> been
> >    cancelled and others have not).
>
> I don't know if this has been called out already, but it will
> important for users to coordinate how their NFS is configured.  For
> example, activating asynchronous writes on the NFS side would
> probably make a mess of any assumptions we can make from the client
> side.  I also wonder how buffering might affect how a heartbeat
> would have to work, whether or not mtime won't get propogated until
> enough data has been written to cause a flush to disk.
>
> > I've got a proposed solution that I think will address all of these
> > failures, but hopefully others will see ways to improve it. Here's what
> > I've got in mind:
> >
> >    1. It is no longer sufficient to hold an NFS lock on the DB lock file.
> >    In order to maintain master status, you must successfully write to the
> DB
> >    lock file within some time period. If you fail to do so within that
> time
> >    period, you must close all use of the DB files and relinquish master
> status
> >    to another broker.
> >
> >    2. When the master shuts down during normal NFS circumstances, it will
> >    delete the DB lock file.  If at any point a slave broker sees that
> there is
> >    no DB lock file or that the DB lock file is so stale that the master
> must
> >    have shut down (more on that later), it may immediately attempt to
> create
> >    one and begin writing to it.  If that write succeeds, it is the
> master.
>
> Random curiousity, is this a network lock manager (NLM) based lock?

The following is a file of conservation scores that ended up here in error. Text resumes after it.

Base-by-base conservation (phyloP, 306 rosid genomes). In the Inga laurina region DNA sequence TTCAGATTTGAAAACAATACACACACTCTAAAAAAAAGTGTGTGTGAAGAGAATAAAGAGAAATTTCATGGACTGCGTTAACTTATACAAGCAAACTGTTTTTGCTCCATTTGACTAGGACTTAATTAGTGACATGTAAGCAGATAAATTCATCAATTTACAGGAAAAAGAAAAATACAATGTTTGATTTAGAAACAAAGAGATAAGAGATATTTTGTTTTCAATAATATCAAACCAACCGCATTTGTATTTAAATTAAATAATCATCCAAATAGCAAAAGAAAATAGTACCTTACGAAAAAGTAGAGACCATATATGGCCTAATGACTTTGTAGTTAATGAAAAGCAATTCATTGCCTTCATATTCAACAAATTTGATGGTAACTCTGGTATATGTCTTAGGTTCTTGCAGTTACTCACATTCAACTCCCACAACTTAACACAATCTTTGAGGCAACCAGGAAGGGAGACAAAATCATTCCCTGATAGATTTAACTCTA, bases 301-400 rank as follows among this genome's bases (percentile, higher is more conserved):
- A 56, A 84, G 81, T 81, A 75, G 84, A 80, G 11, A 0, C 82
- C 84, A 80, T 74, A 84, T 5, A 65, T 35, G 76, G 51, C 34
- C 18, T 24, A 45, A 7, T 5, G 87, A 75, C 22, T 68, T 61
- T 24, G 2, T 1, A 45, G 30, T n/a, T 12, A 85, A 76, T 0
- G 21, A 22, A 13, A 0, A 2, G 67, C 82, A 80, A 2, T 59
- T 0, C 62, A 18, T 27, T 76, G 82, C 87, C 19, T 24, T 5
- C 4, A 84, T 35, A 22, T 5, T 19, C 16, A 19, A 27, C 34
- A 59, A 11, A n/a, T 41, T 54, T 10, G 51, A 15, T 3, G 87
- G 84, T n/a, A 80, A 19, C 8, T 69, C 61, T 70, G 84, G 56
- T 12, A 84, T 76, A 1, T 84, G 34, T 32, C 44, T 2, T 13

>
> >    3. All brokers should determine whether the current master is still
> >    alive by checking the current content of the DB lock file against the
> >    content read the last time you checked, rather than simply locking the
> file
> >    and assuming that tells you who's got ownership. This means that the
> >    current master needs to update some content in the DB lock file to
> make it
> >    unique each on each write; I propose that the content of the file be
> the
> >    broker's host, the broker's PID, the current local time on the broker
> at
> >    the time it did its write, and a UUID that will guarantee uniqueness
> of the
> >    content from write to write even in the face of time issues.  Note
> that
> >    only the UUID is actually required for this algorithm to work, but I
> think
> >    that having the other information will make it easier to troubleshoot.
>
> That sounds good.
>
> >    4. Because time can drift between machines, it is not sufficient to
> >    compare the write date on the DB lock file with your host's current
> time
> >    when determining that a file is stale; you must successfully read the
> file
> >    repeatedly over a time period and receive the same value each time in
> order
> >    to decide that the DB lock file is stale.
> >
> >    5. The master should use the same approach as the slaves to determine
> if
> >    it's still in control, by checking for changes to the content of the
> DB
> >    lock file. This means the master needs to positively confirm that each
> >    periodic write to the DB lock file succeeded by reading it back (in a
> >    separate thread, using a timeout on the read operation to identify
> >    situations where NFS doesn't respond), rather than simply assuming
> that its
> >    call to write() worked successfully.
> >
> >    6. When a slave determines that the master has failed to write to the
> DB
> >    lock file for longer than the timeout, it attempts to acquire the
> write
> >    lock on the DB lock file and write to it to become the master.  If it
> >    succeeds (because the master has lost NFS connectivity but the slave
> has
> >    not), it is the master.  If it fails because another slave acquired
> the
> >    lock first or because the slave has lost NFS connectivity, it goes
> back to
> >    monitoring for the master to fail to write to the DB lock file.
>
>
> Would the master re-read the data file again just before the next
> write as a guard against some other process somehow snagging the
> lock out from under it?
>
> Jim
>